Romaine lettuce E. coli Lawsuits Piling On: This Outbreak Simply the Latest of 78 Leafy Green Outbreaks Since 1995
Just yesterday, May 16th, the Centers for Disease Control and Prevention (CDC), based in Atlanta Georgia, confirmed that the Romaine lettuce linked to at least 172 e. coli O157:H7 illnesses in at least 32 states, is no longer on the shelves. This is due both to recalling the product and based upon the shelf-life of Romaine lettuce. The outbreak itself is now well into its second month, having first been identified in March of this year. Early trace-back investigations fingered the Yuma Arizona region which supplies nearly 80% of all Romaine lettuce during the winter months in the Unites States.
The United States Food and Drug Administration (FDA) informed consumers that the last batch of Romaine lettuce grown in Yuma, Arizona, was harvested on April 16th, and this information, coupled with the 21 day shelf-life of Romaine lettuce, indicates that May 7th should have been the last possible day a person could have purchased e. coli tainted Romaine lettuce if it made its way past the recall.
To date, and it does take 2-3 weeks for a person who is symptomatic to get tested and have the positive test included in the official numbers, there has been one death in California (where 39 victims have been identified, the most of any state) with 75 hospitalizations nation-wide and a larger than usual number of hemolytic uremic syndrome (HUS) cases than are normally seen in an outbreak of this size. The scientific reason behind this is not yet known. . The most recent states to feel the impact include Iowa, Nebraska and Oregon, which until recently were not implicated. There are 21 identified victims in Pennsylvania, 12 in Minnesota, and 11 in Idaho. The other states (not mentioned so far herein) include Arizona, Colorado, Connecticut, Florida, Georgia, Illinois, Kentucky, Louisiana, Massachusetts, Michigan, Mississippi, Missouri, Montana, New Jersey, New York, North Dakota, Ohio, South Dakota, Tennessee, Texas, Utah, Virginia, Washington and Wisconsin.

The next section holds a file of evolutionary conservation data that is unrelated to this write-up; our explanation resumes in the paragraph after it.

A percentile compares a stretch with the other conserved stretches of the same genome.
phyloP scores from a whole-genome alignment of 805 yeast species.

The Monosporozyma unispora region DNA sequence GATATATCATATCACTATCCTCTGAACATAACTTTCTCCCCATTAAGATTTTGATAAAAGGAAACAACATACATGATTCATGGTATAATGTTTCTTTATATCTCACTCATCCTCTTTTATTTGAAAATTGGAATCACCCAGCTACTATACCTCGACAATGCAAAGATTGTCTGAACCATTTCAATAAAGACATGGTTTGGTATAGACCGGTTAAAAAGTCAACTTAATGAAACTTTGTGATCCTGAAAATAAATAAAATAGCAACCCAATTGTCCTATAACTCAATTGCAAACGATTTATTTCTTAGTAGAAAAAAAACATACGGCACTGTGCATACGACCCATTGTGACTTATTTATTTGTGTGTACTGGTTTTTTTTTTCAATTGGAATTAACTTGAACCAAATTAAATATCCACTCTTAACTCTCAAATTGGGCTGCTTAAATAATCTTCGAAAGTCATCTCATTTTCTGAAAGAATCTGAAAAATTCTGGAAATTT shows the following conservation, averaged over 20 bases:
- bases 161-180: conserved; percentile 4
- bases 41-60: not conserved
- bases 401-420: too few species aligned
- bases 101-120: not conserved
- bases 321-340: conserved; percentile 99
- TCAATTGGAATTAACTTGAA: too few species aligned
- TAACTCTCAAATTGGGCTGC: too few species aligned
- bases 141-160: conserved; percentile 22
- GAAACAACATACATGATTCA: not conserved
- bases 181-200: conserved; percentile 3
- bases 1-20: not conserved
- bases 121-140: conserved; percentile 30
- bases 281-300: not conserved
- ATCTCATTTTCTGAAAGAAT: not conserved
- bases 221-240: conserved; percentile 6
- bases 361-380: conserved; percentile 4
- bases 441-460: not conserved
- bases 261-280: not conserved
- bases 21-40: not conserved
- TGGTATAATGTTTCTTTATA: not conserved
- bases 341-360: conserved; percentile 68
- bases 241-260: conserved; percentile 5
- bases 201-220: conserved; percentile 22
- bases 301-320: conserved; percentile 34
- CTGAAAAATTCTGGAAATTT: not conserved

Romaine E. coli Lettuce Lawsuits Have Names Vendors So Far: Lawsuits Will Likely be Amended Later to Include Source Farms
The source farms under investigation include at least 13 farms in Yuma , Arizona, including the only named farm so far – Harrison Farms which provided whole Romaine lettuce to a correctional institution in Alaska here there were at least 8 illnesses (none were hospitalized).
A number of Romaine lettuce E. coli Lawsuits have been filed, to date, with many more Romaine lettuce E. coli Lawsuits expected as FDA officials identify the source farms , transporters, and other entities in the stream of commerce, all of whom will likely bear some of the liability in these Romaine lettuce E. coli Lawsuits.